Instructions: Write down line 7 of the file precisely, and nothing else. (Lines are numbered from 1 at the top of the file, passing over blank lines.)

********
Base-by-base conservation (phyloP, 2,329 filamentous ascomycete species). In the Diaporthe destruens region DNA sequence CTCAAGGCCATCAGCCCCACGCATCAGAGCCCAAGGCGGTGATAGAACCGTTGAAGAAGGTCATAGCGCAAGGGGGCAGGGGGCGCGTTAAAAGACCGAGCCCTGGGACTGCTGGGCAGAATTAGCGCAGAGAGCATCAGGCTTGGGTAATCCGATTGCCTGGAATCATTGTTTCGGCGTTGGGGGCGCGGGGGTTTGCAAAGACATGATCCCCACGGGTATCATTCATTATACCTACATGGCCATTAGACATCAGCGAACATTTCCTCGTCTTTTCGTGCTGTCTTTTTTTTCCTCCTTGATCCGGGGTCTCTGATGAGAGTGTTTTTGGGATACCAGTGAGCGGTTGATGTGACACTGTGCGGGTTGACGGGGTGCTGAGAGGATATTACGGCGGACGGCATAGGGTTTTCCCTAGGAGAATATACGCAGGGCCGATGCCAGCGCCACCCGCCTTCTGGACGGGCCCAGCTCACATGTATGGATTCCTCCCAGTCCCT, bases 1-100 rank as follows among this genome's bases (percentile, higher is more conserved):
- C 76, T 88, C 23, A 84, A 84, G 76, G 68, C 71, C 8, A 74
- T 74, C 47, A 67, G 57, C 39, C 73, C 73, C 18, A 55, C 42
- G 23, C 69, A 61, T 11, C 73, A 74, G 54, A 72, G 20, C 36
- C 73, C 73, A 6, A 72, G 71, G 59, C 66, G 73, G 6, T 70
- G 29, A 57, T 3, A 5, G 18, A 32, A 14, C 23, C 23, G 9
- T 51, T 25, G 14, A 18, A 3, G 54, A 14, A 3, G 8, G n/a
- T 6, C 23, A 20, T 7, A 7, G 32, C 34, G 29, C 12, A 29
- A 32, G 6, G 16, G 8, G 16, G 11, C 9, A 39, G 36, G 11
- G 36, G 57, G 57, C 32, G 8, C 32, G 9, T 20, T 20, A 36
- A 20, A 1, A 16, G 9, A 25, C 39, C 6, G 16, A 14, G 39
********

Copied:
- T 51, T 25, G 14, A 18, A 3, G 54, A 14, A 3, G 8, G n/a